- The Washington Times - Saturday, May 16, 2009

ATLANTA | President Obama on Friday named Dr. Thomas Frieden, New York’s health commissioner, as director of the U.S. Centers for Disease Control and Prevention.

Dr. Frieden will replace Dr. Julie Gerberding, who headed the Atlanta-based CDC for six turbulent years and who stepped down Jan. 20.

Mr. Obama said Dr. Frieden has been a leader in the fight for health care reform, “and his experiences confronting public health challenges in our country and abroad will be essential in this new role.”

Dr. Frieden, 48, has served as New York City’s health commissioner for the past seven years and has been outspoken on controversial health issues. He spearheaded a campaign to ban smoking in restaurants and bars, boosted the number of New Yorkers getting HIV tests and helped to distribute millions of free condoms.

Jeff Levi, executive director for Trust for America’s Health, a nonprofit public health advocacy organization, called Dr. Frieden a “creative and a strong leader.”



“I think he will help bring CDC to new prominence in a reformed health care system,” Mr. Levi said.

Dr. Frieden is no stranger to the agency. He spent 12 years at the CDC, five of which were working on tuberculosis control in India.

Critics lambasted Dr. Gerberding, accusing her of sacrificing science for politics and carrying the Bush administration agenda on global warming and other issues into the world of scientific research.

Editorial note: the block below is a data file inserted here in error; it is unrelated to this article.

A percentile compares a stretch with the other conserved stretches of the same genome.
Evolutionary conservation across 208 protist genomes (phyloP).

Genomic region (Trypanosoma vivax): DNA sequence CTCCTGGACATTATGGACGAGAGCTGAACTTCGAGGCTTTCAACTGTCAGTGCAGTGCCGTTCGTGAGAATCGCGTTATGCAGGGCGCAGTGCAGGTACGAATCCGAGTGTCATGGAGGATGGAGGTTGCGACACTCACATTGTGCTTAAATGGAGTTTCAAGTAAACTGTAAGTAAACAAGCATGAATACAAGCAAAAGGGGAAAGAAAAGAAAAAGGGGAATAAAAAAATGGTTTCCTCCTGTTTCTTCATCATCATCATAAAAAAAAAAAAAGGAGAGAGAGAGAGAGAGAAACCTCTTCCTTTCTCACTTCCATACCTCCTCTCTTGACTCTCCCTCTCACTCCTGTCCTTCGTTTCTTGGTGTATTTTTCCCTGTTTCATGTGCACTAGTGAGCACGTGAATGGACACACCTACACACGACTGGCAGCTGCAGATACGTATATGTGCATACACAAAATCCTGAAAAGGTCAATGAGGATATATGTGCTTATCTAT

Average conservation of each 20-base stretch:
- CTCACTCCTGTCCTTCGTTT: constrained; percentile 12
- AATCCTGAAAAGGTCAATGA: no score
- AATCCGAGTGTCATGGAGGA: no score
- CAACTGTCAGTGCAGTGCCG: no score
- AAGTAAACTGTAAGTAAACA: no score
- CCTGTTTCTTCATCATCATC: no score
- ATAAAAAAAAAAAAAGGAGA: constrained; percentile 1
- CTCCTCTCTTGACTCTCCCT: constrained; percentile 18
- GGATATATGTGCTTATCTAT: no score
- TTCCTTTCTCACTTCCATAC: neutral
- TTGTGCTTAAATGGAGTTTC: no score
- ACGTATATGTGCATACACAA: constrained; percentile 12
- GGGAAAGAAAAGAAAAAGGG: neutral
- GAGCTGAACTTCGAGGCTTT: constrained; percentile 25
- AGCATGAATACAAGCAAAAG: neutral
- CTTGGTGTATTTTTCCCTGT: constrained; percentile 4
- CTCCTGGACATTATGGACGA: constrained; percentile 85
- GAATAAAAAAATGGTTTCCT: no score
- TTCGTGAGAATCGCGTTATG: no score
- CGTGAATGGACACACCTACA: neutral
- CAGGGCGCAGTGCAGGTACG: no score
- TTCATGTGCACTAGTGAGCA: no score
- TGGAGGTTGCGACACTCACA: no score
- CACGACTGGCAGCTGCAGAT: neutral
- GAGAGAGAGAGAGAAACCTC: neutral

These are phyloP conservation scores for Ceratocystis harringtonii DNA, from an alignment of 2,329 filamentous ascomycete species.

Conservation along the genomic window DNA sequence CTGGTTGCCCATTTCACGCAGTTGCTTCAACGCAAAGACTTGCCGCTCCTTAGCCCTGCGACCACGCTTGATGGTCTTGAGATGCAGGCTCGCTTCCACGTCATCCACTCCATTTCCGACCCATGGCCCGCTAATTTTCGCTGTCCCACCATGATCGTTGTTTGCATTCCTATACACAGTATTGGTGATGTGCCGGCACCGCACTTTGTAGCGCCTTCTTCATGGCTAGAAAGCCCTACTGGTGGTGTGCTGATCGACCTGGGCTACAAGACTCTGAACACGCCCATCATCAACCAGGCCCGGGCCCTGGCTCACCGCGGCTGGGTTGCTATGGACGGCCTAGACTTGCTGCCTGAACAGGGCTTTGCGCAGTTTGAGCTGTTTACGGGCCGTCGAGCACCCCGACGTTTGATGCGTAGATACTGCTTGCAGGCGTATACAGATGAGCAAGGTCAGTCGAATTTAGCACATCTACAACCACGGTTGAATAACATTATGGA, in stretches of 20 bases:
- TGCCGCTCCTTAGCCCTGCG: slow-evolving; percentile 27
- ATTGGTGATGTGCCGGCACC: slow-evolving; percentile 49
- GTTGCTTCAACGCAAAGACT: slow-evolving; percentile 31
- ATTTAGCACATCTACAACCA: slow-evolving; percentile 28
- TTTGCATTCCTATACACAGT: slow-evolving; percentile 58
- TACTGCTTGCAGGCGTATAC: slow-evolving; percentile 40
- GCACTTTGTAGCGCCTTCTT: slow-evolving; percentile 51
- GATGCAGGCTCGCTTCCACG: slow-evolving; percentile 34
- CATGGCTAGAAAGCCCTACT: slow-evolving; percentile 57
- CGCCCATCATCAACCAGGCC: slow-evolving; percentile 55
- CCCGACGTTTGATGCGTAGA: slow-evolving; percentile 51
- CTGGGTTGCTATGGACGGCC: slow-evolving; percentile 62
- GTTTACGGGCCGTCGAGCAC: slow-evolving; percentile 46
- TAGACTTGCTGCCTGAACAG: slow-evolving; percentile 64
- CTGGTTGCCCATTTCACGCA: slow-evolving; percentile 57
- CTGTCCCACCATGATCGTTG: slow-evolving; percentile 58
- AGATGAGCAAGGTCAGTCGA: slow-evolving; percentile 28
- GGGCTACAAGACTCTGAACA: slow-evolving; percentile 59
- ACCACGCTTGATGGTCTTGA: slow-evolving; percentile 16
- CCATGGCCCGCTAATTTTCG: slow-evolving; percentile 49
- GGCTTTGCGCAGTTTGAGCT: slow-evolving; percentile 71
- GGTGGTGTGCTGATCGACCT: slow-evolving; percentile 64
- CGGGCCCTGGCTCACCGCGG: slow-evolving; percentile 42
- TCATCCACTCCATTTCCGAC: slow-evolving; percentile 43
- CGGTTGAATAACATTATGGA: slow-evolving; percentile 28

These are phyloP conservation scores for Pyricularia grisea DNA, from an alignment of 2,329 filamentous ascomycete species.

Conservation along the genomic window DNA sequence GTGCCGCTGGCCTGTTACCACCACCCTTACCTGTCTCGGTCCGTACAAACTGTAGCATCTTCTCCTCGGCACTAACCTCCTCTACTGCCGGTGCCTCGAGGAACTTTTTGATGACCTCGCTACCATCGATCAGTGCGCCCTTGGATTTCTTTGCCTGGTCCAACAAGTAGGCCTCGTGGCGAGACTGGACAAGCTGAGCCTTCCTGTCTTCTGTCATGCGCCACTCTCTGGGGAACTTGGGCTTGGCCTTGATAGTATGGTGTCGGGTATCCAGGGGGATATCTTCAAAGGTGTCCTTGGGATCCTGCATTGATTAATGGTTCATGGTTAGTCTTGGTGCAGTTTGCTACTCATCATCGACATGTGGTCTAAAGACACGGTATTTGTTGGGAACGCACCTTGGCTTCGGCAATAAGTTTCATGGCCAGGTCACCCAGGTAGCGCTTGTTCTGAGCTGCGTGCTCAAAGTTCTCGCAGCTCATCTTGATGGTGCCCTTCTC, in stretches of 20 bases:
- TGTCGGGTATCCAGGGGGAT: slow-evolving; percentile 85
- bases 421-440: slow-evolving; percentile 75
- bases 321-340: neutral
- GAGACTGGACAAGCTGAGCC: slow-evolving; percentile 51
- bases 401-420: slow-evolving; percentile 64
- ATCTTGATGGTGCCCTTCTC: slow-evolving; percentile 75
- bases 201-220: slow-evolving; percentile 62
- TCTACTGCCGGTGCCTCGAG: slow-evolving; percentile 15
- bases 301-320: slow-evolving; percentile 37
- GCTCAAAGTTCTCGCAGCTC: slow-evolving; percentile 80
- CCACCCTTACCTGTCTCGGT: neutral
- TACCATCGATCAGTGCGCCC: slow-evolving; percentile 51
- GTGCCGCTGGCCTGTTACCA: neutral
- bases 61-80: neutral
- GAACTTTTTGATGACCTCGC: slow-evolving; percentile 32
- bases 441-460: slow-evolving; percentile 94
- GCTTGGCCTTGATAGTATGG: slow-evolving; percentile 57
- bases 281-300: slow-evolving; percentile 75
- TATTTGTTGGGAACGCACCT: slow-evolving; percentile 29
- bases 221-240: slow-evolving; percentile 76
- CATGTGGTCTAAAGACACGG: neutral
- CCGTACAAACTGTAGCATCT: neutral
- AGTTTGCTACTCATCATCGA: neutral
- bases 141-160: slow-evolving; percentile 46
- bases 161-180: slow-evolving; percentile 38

Dr. Gerberding’s defenders, however, countered that she kept the agency above political concerns and expanded its mission to include bioterrorism research, combating AIDS globally and responding to national health threats.

Since Dr. Gerberding’s departure Jan. 20, the top job at the CDC has been held temporarily by Dr. Richard Besser, 49, who headed the CDC office that focuses on threats from biological, chemical, natural, infectious, nuclear and radiological sources.

In a message to CDC employees, Dr. Besser called Dr. Frieden “a consummate innovator.”

“I know CDC will be in great hands with Dr. Frieden,” Dr. Besser said. “I look forward to working with him during this transition and welcoming him when he arrives in early June.”

Dr. Besser said he will return to his previous post when Dr. Frieden arrives.

The new director will have his work cut out for him at the agency, which employs 9,000 people and has a budget of $9 billion.

Mr. Levi, of the Trust for America’s Health, says Dr. Frieden’s emphasis will be on science.

“Frieden has led the New York City health department where the science has taken him,” he said.

Mr. Obama called Dr. Frieden an expert in preparedness and response to health emergencies. He will inherit a looming decision on how best to manage a swine flu outbreak, including whether or how to produce a swine flu vaccine. The virus has infected 6,673 people in 35 countries.

Health experts also say the CDC needs to make immediate improvements in employee morale and organization as the Obama administration works to overhaul the national health care system.

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